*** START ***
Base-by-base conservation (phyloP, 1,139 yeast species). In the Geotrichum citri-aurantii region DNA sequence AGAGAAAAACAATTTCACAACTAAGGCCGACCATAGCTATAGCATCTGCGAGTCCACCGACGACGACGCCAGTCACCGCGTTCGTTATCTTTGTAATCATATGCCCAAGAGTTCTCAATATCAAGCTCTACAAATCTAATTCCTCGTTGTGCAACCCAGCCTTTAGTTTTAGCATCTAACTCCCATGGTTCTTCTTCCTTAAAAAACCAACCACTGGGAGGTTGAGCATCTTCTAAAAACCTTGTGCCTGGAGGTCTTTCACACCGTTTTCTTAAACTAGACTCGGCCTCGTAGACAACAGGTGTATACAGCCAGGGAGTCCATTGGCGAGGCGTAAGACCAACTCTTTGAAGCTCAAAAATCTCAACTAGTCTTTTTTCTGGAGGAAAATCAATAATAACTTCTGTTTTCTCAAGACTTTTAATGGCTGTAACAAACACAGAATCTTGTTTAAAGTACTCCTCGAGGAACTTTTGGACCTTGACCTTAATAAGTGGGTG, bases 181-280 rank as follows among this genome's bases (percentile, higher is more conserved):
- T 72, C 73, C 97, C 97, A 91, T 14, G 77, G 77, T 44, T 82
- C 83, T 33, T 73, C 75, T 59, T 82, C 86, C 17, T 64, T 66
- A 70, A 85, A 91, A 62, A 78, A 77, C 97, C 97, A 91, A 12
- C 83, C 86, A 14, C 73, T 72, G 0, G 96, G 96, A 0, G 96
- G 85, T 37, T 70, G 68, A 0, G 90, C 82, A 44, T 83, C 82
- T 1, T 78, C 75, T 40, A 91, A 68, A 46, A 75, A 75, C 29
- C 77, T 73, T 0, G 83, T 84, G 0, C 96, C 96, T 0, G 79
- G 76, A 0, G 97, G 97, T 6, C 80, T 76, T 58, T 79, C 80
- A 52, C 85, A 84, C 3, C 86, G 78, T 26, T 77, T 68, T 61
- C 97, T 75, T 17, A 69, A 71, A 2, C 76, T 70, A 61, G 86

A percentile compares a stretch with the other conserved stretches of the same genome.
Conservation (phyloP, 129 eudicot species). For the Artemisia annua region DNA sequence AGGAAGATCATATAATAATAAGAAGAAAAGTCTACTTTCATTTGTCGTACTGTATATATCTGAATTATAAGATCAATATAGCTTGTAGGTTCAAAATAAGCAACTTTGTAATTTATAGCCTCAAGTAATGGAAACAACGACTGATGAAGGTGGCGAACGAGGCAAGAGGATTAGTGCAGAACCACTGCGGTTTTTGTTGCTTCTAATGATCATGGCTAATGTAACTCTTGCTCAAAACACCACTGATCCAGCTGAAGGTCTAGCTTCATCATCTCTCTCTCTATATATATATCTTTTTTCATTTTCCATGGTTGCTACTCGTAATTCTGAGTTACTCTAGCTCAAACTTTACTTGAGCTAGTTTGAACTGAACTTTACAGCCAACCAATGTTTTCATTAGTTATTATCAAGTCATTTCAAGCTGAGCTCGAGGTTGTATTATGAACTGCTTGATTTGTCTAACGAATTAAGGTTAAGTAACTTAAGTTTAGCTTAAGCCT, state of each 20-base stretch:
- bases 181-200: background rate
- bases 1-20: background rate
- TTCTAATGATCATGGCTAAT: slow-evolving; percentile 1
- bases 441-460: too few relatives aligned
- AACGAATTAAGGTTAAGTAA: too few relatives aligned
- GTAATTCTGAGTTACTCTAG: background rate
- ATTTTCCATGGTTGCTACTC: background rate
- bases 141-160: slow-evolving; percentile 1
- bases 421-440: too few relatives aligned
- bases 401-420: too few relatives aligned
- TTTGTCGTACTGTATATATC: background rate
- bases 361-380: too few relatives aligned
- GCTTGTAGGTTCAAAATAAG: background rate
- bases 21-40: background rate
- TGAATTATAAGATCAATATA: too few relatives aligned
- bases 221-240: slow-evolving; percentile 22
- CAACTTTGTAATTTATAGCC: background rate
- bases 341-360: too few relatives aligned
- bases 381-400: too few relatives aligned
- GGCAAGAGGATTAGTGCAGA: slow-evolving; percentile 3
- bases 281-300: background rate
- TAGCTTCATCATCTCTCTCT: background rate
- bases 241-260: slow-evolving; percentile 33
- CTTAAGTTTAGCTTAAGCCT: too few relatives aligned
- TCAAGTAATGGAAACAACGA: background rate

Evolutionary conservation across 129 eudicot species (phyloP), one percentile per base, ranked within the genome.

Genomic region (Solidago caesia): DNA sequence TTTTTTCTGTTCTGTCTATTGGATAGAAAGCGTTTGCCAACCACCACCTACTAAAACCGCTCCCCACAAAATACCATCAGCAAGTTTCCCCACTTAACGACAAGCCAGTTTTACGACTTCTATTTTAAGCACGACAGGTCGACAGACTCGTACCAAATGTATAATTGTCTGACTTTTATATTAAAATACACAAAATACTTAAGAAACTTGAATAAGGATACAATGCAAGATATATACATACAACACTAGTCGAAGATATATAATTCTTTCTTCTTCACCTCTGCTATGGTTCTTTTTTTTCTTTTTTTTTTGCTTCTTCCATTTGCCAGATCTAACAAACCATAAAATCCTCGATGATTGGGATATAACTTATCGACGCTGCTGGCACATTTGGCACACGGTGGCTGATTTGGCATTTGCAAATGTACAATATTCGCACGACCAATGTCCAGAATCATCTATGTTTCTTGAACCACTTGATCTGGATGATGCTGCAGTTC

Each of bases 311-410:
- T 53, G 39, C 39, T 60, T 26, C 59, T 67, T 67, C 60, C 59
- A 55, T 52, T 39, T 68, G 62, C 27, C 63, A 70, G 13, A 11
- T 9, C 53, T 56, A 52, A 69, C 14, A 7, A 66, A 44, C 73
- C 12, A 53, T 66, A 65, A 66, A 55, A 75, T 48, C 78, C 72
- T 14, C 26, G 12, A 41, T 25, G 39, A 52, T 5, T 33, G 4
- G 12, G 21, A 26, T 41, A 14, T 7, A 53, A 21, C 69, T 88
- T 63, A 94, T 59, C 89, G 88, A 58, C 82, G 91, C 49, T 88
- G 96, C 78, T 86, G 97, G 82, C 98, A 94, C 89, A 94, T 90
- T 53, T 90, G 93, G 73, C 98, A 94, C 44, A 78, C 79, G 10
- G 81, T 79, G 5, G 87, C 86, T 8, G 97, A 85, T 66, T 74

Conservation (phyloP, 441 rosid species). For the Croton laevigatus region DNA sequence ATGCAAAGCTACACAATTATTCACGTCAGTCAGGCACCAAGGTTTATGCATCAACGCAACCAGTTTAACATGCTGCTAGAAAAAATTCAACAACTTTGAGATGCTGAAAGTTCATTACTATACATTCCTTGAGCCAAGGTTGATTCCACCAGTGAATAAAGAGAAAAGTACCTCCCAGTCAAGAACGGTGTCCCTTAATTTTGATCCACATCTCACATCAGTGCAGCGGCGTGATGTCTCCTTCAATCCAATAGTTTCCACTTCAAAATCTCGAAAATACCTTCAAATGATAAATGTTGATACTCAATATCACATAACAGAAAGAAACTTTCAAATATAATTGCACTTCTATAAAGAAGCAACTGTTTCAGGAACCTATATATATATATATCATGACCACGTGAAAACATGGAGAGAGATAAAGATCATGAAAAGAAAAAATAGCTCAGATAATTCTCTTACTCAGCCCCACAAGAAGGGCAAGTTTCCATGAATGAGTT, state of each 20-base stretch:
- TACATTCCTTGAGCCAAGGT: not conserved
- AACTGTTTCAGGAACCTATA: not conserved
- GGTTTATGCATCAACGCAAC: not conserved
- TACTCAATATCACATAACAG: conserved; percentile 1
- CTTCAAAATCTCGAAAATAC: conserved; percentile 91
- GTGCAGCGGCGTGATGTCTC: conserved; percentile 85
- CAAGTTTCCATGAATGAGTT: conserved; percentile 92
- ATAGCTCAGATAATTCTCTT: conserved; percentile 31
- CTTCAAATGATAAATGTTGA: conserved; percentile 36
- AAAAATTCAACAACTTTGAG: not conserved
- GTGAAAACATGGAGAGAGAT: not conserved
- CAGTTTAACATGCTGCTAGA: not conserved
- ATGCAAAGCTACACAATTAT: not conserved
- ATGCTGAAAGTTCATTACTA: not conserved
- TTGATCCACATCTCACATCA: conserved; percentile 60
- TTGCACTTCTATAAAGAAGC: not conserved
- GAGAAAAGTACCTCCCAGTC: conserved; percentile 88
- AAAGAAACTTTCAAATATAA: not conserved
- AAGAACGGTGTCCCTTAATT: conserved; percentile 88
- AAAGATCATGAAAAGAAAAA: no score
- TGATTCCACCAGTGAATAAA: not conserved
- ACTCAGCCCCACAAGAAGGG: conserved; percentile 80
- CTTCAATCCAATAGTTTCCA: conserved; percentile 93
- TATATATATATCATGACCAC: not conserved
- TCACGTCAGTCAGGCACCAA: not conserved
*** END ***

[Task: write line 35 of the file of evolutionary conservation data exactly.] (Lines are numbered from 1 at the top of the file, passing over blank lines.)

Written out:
- TAGCTTCATCATCTCTCTCT: background rate